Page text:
If you have any more comments or criticisms of my projects feel free to email me, none of them are quite to the stage I can start promoting them yet, but getting feedback is still super important.
A first wiki could be around your project. It can be made with existing tools (pandoc, github...) if the workflow is clear enough (even with manual parts).
1000 pages on Pokemon? Great!
2 pages on obscure technical subjects, of interest to tens of thousands of IT admins world-wide? Nah... get rid of it.
I stopped contributing to Wikipedia when my edits were nuked as often as they were made. When spammers and people making negative contributions had their changes last longer than people making positive changes... well... Wikipedia is no longer of interest.
Woohoo, someone just made a nontrivial edit to it!
But other than that, it seems to be mostly flying under everyone's radar. I hope it doesn't get deleted, but it might for being too niche. If it does, I guess I'll have to find a statistics wiki to move it to. Most of Wikipedia's deleted niche content ends up migrating to wikia or similar.
 - https://en.wikipedia.org/wiki/Special:Random
The point is: your article can get nuked at any moment unless your article is about a topic familiar to the Wiki Admin demographic OR unless it has a defender (a powerful enough Wiki Admin who will monitor and stand up for the article).
That gives me an idea. Wiki Admins should offer a paid service! Pay me monthly and I'll actively protect article(s) of your choosing from deletion or vandalism!
That's almost worse, since the results are so haphazard. Outside of a few predictable topics (virtually all cities/towns get long-lasting stubs), Wikipedia is "comprehensive" only to the limits of "no one noticed, or someone powerful stepped up to defend it".
How does an experienced user (he has 14k edits!) make an edit like that?
EDIT: TIL article history page is not necessarily accurate on deleted articles
That said, I've just fixed the history page so that the deleted edits actually appear, even if you can't read the material in them.
I did my time as a Wikipedia editor. I've watched others do it, too. It's exhausting. You end up obsessively checking your watchlist multiple times a day, then every hour, then multiple times per hour, because you never know when someone will get you in their sights. And then you have to be prepared to obsessively watch talk pages and project pages and noticeboards 24/7 to be ready to come back in and copy/paste sources and arguments and the appropriate WP:IMEMORIZEDWIKISPEAK links over and over and over again to try to defend something. And even then you probably won't succeed.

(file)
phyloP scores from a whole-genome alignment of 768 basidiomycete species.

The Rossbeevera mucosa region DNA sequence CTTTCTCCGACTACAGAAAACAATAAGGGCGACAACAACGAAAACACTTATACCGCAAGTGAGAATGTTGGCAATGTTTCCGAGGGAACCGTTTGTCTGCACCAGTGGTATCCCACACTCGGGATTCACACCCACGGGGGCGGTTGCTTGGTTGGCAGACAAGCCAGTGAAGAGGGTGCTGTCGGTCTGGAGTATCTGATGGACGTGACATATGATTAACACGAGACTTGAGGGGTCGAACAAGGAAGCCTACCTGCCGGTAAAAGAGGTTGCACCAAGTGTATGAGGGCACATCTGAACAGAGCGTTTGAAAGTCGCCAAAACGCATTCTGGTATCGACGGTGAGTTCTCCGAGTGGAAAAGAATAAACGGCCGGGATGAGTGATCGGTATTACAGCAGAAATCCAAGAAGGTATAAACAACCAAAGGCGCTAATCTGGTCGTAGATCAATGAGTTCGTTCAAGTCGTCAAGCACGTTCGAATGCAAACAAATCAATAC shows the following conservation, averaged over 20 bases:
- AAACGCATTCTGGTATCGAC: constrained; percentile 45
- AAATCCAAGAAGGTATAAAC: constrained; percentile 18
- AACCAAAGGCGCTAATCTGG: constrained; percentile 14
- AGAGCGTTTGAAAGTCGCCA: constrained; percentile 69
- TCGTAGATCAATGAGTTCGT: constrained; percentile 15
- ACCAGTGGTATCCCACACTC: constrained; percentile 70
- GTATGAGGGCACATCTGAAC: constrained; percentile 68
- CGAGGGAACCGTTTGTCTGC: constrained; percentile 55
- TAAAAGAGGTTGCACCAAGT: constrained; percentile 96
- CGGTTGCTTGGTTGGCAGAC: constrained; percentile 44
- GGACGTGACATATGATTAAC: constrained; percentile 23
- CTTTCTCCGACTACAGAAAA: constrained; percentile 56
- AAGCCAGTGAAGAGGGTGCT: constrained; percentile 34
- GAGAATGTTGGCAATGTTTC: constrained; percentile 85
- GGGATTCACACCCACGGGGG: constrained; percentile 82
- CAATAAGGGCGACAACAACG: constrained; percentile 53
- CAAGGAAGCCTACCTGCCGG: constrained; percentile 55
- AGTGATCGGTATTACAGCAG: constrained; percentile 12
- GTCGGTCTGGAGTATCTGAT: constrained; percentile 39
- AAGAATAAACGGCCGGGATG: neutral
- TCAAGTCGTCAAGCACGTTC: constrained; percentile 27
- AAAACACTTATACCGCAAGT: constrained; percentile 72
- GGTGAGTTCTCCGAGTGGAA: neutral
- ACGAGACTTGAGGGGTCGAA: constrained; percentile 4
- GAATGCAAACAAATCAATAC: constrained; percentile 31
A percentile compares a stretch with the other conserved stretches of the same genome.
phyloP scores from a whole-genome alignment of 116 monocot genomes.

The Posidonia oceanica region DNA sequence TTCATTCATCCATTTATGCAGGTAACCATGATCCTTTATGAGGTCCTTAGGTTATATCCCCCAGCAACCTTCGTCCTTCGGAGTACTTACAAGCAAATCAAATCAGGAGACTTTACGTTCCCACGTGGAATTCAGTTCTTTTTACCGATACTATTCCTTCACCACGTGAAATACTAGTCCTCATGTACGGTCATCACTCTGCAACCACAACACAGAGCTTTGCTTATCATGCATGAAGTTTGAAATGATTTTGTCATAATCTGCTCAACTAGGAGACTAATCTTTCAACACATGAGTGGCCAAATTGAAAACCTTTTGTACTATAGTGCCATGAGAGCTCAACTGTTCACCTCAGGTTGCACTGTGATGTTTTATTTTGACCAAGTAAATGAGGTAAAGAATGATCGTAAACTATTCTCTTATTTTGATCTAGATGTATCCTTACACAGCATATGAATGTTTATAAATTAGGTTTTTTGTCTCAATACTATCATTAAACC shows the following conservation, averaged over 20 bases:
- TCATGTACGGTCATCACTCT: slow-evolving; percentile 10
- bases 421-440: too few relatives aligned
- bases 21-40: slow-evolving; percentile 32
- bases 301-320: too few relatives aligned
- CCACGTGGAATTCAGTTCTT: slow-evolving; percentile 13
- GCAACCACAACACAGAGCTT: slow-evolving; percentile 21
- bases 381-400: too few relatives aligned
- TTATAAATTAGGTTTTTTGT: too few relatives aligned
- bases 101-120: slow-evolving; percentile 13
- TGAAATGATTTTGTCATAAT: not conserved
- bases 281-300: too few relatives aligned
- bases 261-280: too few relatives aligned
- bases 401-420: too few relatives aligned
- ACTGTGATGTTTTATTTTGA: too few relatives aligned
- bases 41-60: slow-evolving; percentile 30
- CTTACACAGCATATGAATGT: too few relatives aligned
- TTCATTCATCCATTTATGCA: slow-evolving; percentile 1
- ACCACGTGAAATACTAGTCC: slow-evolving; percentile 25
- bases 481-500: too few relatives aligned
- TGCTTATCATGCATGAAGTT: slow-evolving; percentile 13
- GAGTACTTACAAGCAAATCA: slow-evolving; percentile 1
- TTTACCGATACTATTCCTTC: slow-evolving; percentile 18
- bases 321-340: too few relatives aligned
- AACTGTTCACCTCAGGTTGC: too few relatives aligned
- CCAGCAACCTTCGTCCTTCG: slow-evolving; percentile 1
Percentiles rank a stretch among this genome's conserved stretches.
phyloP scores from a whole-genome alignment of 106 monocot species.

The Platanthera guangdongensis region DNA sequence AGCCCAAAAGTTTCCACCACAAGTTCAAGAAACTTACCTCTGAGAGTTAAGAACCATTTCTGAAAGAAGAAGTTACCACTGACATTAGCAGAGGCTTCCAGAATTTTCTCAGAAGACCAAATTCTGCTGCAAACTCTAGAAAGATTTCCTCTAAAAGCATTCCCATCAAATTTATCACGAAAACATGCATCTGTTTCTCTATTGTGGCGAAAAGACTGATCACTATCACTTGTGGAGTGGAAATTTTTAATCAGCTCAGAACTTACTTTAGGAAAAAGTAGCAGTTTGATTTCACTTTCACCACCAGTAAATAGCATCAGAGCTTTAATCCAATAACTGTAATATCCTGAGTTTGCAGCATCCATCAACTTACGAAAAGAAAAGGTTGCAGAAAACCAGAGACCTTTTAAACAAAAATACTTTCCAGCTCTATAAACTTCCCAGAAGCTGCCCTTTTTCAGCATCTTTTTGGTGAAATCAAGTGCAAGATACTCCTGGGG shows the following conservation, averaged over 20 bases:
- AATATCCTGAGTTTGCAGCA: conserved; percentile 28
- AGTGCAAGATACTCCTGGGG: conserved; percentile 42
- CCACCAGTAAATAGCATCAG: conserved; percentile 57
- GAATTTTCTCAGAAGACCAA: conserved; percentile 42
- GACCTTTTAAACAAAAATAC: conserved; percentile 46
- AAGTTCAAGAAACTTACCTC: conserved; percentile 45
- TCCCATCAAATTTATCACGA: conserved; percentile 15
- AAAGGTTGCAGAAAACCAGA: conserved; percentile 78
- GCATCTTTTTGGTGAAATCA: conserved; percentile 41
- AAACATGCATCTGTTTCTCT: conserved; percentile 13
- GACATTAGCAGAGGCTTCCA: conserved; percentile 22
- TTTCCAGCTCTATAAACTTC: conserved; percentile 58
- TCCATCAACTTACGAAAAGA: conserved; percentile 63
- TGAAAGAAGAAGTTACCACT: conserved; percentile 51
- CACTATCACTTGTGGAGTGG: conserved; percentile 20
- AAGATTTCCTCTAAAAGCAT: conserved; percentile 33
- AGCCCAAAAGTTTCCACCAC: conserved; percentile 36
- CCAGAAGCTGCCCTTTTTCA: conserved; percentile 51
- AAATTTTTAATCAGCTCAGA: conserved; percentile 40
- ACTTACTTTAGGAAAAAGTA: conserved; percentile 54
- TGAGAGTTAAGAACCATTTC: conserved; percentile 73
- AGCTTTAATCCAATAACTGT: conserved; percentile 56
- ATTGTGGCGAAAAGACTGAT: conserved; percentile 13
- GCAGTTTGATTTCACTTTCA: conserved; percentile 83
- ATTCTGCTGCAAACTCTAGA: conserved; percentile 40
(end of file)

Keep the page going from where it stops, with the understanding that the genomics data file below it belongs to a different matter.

Wikipedia is eating itself and is smugly proud of it. The effort involved in creating and preserving a piece of worthwhile content is orders of magnitude higher than the effort involved in deleting it, and people who get stuff deleted also get rewarded for doing so, while people who create and maintain get comparatively very little recognition. Eventually Wikipedia will have only two articles, someone will propose merging them, and them someone else will speedy-delete the last one for breaking various rules. And that'll be the end of it.
> Wikipedia is eating itself and is smugly proud of it.
Oh yes. The smugness cannot be underestimated, and in some ways is the worst part of the whole process.
That's why I've just restored the edits and revision-deleted the (copyrighted) text, leaving the editor and edit summaries public!
That's exactly how he made it to 14k.
1. Yes, Wikipedia has its challenges, there are flaws in the underlying assumptions of its originators, and it's not perfect. But it is better, in general, than any other resource to date, and is widely transparent to boot.
2. Conflicts over editorial content are nothing new, nor are they distinct to open collaborative projects. A few months back I turned up an instance from 1874, in which the British publishers, and American printers, of Chamber's Encyclopaedia had significant differences of opinion on a number of topics, including on the topics of free trade, (economic) protection, slavery, and biographical details of Elizabeth I and heirs. It's a rare in sight to the process.
Another set of conflicts of which I'm recently aware concern Joseph Needham, biochemist and sinologist, whose research and writing were emperiled by his naive participation in what turned out to be a Chinese- and Soviet-led propaganda campaign. Documented in Simon Winchester's The Man who Loved China.